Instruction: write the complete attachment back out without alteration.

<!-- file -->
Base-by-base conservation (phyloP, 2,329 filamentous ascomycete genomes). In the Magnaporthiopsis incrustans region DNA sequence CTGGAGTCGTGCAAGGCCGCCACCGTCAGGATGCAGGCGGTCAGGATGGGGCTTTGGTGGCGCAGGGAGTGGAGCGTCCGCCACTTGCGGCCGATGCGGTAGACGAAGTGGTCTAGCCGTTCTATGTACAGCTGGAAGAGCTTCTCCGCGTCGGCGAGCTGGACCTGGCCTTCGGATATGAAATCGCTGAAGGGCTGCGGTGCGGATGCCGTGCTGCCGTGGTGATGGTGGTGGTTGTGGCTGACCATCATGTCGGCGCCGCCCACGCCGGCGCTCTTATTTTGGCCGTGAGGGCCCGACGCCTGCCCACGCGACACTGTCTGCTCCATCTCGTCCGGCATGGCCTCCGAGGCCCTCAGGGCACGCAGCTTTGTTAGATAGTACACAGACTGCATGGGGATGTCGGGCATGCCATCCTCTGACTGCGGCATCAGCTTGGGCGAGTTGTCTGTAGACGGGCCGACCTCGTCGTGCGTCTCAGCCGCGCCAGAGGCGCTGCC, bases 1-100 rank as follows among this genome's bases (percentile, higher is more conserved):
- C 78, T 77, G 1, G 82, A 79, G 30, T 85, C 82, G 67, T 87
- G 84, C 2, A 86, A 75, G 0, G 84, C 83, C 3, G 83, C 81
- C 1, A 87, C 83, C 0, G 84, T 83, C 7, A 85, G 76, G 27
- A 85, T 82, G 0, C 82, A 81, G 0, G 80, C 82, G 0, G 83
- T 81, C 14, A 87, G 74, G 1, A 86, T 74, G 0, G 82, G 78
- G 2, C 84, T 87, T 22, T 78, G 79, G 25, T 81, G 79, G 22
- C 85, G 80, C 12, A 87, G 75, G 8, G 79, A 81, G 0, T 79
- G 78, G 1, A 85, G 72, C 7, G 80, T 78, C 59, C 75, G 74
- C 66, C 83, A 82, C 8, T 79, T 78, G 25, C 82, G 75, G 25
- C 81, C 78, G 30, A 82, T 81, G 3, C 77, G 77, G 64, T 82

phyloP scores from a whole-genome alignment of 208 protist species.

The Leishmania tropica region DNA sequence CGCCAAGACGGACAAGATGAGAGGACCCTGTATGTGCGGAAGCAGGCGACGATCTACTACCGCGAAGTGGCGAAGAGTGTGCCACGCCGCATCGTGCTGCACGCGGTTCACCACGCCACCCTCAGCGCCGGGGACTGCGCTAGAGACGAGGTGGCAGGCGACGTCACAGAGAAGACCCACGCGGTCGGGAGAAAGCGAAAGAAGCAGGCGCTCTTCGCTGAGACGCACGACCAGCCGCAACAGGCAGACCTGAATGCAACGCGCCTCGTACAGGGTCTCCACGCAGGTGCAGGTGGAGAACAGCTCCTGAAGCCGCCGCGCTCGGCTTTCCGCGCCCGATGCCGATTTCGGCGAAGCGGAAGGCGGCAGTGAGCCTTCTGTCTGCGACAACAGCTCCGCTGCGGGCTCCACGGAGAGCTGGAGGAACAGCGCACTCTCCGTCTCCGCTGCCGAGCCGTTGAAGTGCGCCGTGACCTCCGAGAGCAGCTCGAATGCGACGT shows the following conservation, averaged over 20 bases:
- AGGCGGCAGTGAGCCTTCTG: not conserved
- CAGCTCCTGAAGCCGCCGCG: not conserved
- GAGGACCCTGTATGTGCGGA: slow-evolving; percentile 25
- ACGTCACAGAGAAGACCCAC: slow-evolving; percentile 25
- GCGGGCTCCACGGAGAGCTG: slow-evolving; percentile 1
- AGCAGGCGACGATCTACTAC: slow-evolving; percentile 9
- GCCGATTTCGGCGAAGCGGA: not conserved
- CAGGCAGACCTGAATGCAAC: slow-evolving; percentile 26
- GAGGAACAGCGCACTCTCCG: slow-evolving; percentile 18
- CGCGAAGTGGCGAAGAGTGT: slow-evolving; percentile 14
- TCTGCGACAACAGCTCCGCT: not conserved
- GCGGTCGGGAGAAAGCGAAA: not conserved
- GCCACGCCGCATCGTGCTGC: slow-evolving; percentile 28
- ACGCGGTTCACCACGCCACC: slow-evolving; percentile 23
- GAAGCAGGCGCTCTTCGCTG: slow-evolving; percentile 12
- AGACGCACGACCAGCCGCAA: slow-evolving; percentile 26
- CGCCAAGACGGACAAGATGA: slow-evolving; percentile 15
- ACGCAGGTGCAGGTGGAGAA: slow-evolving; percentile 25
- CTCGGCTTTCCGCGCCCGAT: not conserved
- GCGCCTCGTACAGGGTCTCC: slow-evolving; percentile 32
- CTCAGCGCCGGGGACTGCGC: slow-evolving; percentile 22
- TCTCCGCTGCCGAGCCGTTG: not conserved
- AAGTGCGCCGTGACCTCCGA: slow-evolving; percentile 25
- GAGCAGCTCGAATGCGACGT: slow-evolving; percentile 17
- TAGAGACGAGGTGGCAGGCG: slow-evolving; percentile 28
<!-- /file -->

Base-by-base conservation (phyloP, 2,329 filamentous ascomycete genomes). In the Magnaporthiopsis incrustans region DNA sequence CTGGAGTCGTGCAAGGCCGCCACCGTCAGGATGCAGGCGGTCAGGATGGGGCTTTGGTGGCGCAGGGAGTGGAGCGTCCGCCACTTGCGGCCGATGCGGTAGACGAAGTGGTCTAGCCGTTCTATGTACAGCTGGAAGAGCTTCTCCGCGTCGGCGAGCTGGACCTGGCCTTCGGATATGAAATCGCTGAAGGGCTGCGGTGCGGATGCCGTGCTGCCGTGGTGATGGTGGTGGTTGTGGCTGACCATCATGTCGGCGCCGCCCACGCCGGCGCTCTTATTTTGGCCGTGAGGGCCCGACGCCTGCCCACGCGACACTGTCTGCTCCATCTCGTCCGGCATGGCCTCCGAGGCCCTCAGGGCACGCAGCTTTGTTAGATAGTACACAGACTGCATGGGGATGTCGGGCATGCCATCCTCTGACTGCGGCATCAGCTTGGGCGAGTTGTCTGTAGACGGGCCGACCTCGTCGTGCGTCTCAGCCGCGCCAGAGGCGCTGCC, bases 1-100 rank as follows among this genome's bases (percentile, higher is more conserved):
- C 78, T 77, G 1, G 82, A 79, G 30, T 85, C 82, G 67, T 87
- G 84, C 2, A 86, A 75, G 0, G 84, C 83, C 3, G 83, C 81
- C 1, A 87, C 83, C 0, G 84, T 83, C 7, A 85, G 76, G 27
- A 85, T 82, G 0, C 82, A 81, G 0, G 80, C 82, G 0, G 83
- T 81, C 14, A 87, G 74, G 1, A 86, T 74, G 0, G 82, G 78
- G 2, C 84, T 87, T 22, T 78, G 79, G 25, T 81, G 79, G 22
- C 85, G 80, C 12, A 87, G 75, G 8, G 79, A 81, G 0, T 79
- G 78, G 1, A 85, G 72, C 7, G 80, T 78, C 59, C 75, G 74
- C 66, C 83, A 82, C 8, T 79, T 78, G 25, C 82, G 75, G 25
- C 81, C 78, G 30, A 82, T 81, G 3, C 77, G 77, G 64, T 82

phyloP scores from a whole-genome alignment of 208 protist species.

The Leishmania tropica region DNA sequence CGCCAAGACGGACAAGATGAGAGGACCCTGTATGTGCGGAAGCAGGCGACGATCTACTACCGCGAAGTGGCGAAGAGTGTGCCACGCCGCATCGTGCTGCACGCGGTTCACCACGCCACCCTCAGCGCCGGGGACTGCGCTAGAGACGAGGTGGCAGGCGACGTCACAGAGAAGACCCACGCGGTCGGGAGAAAGCGAAAGAAGCAGGCGCTCTTCGCTGAGACGCACGACCAGCCGCAACAGGCAGACCTGAATGCAACGCGCCTCGTACAGGGTCTCCACGCAGGTGCAGGTGGAGAACAGCTCCTGAAGCCGCCGCGCTCGGCTTTCCGCGCCCGATGCCGATTTCGGCGAAGCGGAAGGCGGCAGTGAGCCTTCTGTCTGCGACAACAGCTCCGCTGCGGGCTCCACGGAGAGCTGGAGGAACAGCGCACTCTCCGTCTCCGCTGCCGAGCCGTTGAAGTGCGCCGTGACCTCCGAGAGCAGCTCGAATGCGACGT shows the following conservation, averaged over 20 bases:
- AGGCGGCAGTGAGCCTTCTG: not conserved
- CAGCTCCTGAAGCCGCCGCG: not conserved
- GAGGACCCTGTATGTGCGGA: slow-evolving; percentile 25
- ACGTCACAGAGAAGACCCAC: slow-evolving; percentile 25
- GCGGGCTCCACGGAGAGCTG: slow-evolving; percentile 1
- AGCAGGCGACGATCTACTAC: slow-evolving; percentile 9
- GCCGATTTCGGCGAAGCGGA: not conserved
- CAGGCAGACCTGAATGCAAC: slow-evolving; percentile 26
- GAGGAACAGCGCACTCTCCG: slow-evolving; percentile 18
- CGCGAAGTGGCGAAGAGTGT: slow-evolving; percentile 14
- TCTGCGACAACAGCTCCGCT: not conserved
- GCGGTCGGGAGAAAGCGAAA: not conserved
- GCCACGCCGCATCGTGCTGC: slow-evolving; percentile 28
- ACGCGGTTCACCACGCCACC: slow-evolving; percentile 23
- GAAGCAGGCGCTCTTCGCTG: slow-evolving; percentile 12
- AGACGCACGACCAGCCGCAA: slow-evolving; percentile 26
- CGCCAAGACGGACAAGATGA: slow-evolving; percentile 15
- ACGCAGGTGCAGGTGGAGAA: slow-evolving; percentile 25
- CTCGGCTTTCCGCGCCCGAT: not conserved
- GCGCCTCGTACAGGGTCTCC: slow-evolving; percentile 32
- CTCAGCGCCGGGGACTGCGC: slow-evolving; percentile 22
- TCTCCGCTGCCGAGCCGTTG: not conserved
- AAGTGCGCCGTGACCTCCGA: slow-evolving; percentile 25
- GAGCAGCTCGAATGCGACGT: slow-evolving; percentile 17
- TAGAGACGAGGTGGCAGGCG: slow-evolving; percentile 28